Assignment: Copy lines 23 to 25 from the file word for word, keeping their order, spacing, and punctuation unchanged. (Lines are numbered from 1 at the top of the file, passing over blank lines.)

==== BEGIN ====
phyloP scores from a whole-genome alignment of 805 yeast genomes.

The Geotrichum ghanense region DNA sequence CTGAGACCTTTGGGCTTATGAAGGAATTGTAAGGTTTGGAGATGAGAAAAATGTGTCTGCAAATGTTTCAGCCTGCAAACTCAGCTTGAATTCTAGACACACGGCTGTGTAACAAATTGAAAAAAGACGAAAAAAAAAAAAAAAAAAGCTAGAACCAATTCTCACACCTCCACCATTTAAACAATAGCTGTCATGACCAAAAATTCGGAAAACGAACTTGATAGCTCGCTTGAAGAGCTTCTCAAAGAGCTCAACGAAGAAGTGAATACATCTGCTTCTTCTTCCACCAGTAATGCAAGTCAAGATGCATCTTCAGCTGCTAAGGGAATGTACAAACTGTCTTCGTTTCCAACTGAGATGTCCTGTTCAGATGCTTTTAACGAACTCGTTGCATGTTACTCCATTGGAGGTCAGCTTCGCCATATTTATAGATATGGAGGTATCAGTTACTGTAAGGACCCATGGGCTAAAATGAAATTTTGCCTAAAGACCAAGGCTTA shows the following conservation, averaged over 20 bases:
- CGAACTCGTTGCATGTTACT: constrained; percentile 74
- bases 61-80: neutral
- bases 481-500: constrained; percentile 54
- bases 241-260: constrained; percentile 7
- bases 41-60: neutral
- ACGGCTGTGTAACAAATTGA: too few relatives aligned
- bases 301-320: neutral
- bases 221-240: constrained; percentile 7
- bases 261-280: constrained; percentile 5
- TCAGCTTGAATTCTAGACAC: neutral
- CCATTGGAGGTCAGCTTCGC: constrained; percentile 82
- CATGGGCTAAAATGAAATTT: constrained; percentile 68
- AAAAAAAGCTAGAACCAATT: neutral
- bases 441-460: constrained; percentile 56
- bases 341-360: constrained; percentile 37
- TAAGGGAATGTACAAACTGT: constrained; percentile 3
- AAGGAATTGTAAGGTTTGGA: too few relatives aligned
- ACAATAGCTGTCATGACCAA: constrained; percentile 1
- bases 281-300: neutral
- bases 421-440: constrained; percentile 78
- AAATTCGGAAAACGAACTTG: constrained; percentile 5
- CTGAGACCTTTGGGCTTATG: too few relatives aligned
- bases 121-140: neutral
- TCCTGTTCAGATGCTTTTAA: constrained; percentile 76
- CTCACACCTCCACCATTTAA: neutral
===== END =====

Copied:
- AAATTCGGAAAACGAACTTG: constrained; percentile 5
- CTGAGACCTTTGGGCTTATG: too few relatives aligned
- bases 121-140: neutral